Being plant-based means that even if the broth has flesh meat in it, I cannot eat food that’s made from it. Ingredients matter. As a child, my parents taught us all to read the ingredients (or ask for them) before we ate anything. We knew to stay clear of foods like jello (because of the gelatin, which is derived from pig, beef, or fish bones), and we knew that we could not eat anything with chicken or beef broth in it.
As I started to expand my horizons, I noticed that many recipes called for chicken broth. Why-oh-why?!!! I was in college when I saw my first carton of NO-chicken broth. I read the ingredients and they were ALL PLANT-BASED!! So, I bought a carton. I have since been using it for years! I consider it a staple.
Now, some of you may know the brand. I usually bought the no-chicken broth from health food stores under the brand name Imagine Foods. However, over the years, it has become more and more expensive. When I first started buying this brand, one 32 ounce carton would cost $1.99. Then I noticed it increased to $2.99. Then it increased further to $3.99, which was the point at which I started to look at making my own. Yeah, what took me so long!?! When I did a taste test with this broth and Imagine Foods’ brand, I actually preferred mine; so… And, I cannot tell a difference in the recipes I make with this broth, except for color, as mine is darker.
Now, I actually prefer this broth over veggie broth, but both broths are plant-based. I love making it because I control what goes into it. When searching online for a no-chicken broth, I only found one; so I adapted this recipe from Oh My Veggies’ Vegetarian Chicken Stock. I made a few changes to that recipe below; so I decided to share it with you. I don’t use black peppercorns (I substitute dried papaya seeds instead and I use more of them) because it is a stimulating spice and I upped the amount of bay leaves by two. I also reduced the amount of turmeric in the recipe by half. Lastly, I added a definite amount of salt (3 Tablespoons) as I love a salty broth.
The hardest part about this broth is cleaning and cutting up the veggies, but you don’t have to be perfect with cutting them up. You bring the stockpot to a boil, then turn it down to medium low. Let it simmer for about 2 hours. I usually add my salt, turmeric, and smoked paprika about 30 minutes before it is done.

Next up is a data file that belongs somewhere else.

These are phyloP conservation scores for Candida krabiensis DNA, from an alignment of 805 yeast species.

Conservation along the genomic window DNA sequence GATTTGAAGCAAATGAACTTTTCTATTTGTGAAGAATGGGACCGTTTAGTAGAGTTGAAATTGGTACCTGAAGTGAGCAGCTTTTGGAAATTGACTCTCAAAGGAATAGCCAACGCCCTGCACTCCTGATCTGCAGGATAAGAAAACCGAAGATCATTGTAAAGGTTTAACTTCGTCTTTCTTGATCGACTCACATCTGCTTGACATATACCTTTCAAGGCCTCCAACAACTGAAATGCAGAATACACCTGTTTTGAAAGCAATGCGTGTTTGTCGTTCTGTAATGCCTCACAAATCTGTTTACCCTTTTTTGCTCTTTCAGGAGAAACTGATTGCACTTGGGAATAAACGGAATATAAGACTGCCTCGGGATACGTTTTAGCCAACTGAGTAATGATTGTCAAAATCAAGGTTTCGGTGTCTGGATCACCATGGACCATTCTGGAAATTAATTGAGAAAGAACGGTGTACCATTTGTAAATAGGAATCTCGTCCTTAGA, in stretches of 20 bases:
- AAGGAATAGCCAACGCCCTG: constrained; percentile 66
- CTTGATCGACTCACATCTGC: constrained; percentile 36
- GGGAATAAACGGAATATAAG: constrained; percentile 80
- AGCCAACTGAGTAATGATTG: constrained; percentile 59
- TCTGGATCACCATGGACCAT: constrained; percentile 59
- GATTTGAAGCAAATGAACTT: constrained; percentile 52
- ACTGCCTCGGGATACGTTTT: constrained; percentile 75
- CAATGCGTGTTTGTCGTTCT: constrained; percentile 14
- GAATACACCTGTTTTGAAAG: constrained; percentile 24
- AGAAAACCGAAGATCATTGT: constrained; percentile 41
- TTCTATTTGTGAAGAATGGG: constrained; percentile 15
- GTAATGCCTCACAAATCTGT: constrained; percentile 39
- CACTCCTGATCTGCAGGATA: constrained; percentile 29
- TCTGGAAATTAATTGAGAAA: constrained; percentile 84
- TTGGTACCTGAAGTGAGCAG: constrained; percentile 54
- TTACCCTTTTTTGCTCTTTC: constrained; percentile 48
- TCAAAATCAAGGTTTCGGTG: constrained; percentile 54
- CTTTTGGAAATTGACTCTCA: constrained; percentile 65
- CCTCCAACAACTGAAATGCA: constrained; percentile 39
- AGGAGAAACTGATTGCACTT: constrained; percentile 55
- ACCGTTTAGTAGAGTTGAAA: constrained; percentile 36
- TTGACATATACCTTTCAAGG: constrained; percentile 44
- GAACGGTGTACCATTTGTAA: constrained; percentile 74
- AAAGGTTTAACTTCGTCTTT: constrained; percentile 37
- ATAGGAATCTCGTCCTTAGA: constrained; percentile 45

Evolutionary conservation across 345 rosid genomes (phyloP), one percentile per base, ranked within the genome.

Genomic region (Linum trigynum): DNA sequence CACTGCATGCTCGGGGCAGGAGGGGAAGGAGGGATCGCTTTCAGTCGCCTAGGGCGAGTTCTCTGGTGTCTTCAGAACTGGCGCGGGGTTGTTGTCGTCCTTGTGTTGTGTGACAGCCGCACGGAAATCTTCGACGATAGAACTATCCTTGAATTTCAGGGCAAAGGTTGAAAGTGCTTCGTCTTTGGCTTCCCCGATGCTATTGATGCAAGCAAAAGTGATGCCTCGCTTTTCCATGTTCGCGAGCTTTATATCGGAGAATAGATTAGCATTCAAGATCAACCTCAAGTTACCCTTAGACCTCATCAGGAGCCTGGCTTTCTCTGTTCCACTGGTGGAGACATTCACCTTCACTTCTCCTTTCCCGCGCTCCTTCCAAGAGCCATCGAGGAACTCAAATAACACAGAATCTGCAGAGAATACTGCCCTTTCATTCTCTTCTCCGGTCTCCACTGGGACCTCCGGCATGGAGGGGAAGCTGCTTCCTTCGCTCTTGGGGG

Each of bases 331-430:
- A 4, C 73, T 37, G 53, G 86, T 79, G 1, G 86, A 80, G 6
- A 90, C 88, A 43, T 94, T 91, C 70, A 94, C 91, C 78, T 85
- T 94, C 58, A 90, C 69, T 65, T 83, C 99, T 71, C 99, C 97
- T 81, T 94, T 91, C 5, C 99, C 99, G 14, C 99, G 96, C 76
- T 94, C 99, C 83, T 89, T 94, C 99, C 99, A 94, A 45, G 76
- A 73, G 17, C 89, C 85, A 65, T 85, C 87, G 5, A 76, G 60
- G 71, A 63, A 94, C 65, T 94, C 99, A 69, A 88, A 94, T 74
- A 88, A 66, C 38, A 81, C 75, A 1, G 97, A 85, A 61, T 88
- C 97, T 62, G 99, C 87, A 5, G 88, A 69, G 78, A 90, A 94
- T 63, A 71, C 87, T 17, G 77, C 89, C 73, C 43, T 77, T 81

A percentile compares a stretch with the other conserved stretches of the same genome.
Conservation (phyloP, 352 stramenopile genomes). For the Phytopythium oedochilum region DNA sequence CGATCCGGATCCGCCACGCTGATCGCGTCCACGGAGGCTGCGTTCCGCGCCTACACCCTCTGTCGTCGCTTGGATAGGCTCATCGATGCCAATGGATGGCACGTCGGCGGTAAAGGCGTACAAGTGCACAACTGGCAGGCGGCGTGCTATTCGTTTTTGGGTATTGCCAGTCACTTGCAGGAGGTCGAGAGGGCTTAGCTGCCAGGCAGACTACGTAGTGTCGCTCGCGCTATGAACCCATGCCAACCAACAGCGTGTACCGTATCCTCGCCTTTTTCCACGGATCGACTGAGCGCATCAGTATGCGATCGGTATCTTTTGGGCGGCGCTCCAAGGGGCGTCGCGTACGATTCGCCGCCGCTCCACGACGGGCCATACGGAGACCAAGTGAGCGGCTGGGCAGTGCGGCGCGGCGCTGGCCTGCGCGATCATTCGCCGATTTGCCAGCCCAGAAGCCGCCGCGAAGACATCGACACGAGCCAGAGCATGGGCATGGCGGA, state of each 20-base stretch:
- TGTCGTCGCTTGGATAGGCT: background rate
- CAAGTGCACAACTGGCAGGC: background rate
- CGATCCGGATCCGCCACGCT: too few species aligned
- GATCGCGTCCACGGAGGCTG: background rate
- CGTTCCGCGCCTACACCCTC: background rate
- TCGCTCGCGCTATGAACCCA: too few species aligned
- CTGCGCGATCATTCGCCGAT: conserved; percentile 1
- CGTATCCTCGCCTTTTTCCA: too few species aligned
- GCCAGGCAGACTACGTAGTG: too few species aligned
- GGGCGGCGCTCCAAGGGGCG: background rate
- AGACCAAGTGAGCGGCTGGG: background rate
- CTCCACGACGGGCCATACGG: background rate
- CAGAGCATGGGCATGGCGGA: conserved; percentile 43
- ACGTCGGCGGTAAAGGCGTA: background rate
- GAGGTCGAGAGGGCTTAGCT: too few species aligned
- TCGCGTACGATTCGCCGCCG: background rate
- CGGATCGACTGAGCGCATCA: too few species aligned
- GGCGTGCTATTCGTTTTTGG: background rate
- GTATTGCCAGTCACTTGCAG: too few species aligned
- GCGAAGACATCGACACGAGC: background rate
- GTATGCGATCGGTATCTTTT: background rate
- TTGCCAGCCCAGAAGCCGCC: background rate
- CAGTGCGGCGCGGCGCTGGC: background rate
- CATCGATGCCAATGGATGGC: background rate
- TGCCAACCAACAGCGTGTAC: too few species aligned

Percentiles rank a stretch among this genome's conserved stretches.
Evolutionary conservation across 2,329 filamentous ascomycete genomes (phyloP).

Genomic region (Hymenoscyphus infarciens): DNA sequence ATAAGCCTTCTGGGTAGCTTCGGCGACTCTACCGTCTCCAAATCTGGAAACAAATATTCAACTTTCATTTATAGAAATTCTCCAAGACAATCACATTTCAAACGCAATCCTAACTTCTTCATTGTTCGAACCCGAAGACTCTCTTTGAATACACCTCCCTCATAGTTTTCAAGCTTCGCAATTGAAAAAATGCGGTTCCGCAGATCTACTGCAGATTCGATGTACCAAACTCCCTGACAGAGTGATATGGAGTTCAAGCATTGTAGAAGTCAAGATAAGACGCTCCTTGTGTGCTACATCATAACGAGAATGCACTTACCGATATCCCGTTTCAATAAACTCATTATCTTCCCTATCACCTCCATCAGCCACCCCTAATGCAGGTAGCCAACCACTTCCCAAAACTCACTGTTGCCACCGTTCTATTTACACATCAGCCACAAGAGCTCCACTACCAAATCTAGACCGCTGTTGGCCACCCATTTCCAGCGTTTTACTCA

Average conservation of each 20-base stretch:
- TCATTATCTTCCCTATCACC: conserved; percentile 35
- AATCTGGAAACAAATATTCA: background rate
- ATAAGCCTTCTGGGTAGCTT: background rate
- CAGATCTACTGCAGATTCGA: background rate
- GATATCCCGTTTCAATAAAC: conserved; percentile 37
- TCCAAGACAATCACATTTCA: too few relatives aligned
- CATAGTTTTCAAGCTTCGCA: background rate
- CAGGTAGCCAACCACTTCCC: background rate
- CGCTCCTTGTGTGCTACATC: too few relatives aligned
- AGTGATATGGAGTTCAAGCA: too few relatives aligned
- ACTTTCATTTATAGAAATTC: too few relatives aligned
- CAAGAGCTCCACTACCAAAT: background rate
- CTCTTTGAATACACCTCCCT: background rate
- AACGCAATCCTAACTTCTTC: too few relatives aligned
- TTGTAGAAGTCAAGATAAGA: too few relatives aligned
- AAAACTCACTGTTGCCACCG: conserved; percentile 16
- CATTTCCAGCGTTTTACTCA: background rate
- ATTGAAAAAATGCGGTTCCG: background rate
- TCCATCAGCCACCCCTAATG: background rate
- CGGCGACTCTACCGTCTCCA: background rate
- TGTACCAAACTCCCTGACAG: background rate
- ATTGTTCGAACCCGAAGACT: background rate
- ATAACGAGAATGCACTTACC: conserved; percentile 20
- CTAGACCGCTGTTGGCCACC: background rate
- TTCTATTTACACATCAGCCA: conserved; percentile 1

I don’t let mine cool, but you can. I prepare mason jars (usually a 2-quart, 1-quart, and a pint) as if I were canning. Then while the liquid is still hot (be careful not to burn yourself!), I strain it and pour it into the jars. I cap it with a mason lid and close it tight to seal. Turn it upside down on a towel and let it seal. I check to see if it is sealed when it cools. I leave it on my counter for a few days to make sure it’s okay. This works well for me as I don’t have to refrigerate what I’m not using. You can also freeze this broth too. This makes about 112 ounces. In truth, I would make it make 120 ounces (a gallon) if my stockpot could hold enough water. So, if your pot can hold it, increase your water to 18 cups instead of the 16 cups I use in the recipe below. You may end up with about a gallon in the end.
Important note: There are broths that say low sodium. You control the amount of sodium you put into this broth. I like my broths salty. Therefore, I use a copious amount of salt. If you rather your broth more bland, then by all means, drastically reduce the salt.
Now, without further ado…
- 1 large onion, quartered
- 4 large carrots, trimmed and cut into large pieces (more if smaller carrots)
- 4 ribs celery, trimmed and cut into large pieces
- 2 leeks, white and pale, halved and rinsed well
- 2 large cloves garlic, smashed
- 8 sprigs thyme
- 8 sprigs parsley
- 3 medium bay leaves
- 1 teaspoon dried papaya seeds
- 18 cups water
- ¼ teaspoon ground turmeric (even use 1/8 teaspoon is sufficient)
- ½ teaspoon smoked paprika
- 3 Tablespoons pink Himalayan salt (or to taste)
- Combine all of the ingredients in a large stockpot and then pour the water, bringing the contents to a boil over high heat. Once boiling, reduce heat to medium low, cover, and allow it to simmer for an hour and a half, then stir in the turmeric, paprika, and salt. Then, let simmer for an additional half hour.
- You may either let broth cool and jar to freeze or while it is still hot, drain broth through the strainer, mashing the vegetables to release as much liquid as possible, and pour into mason jars, using the same process as canning (make sure your jars are sanitized with the lids and rings; turn each jar upside down on towel to cool).
- NOTE: If you care about the color being a bit lighter, strain through a doubled cheese cloth to remove the excess spices. For a yellower broth, cut back on the smoked paprika.
- Discard the depleted drained veggies.
- Use broth in any recipe as a substitute for chicken broth.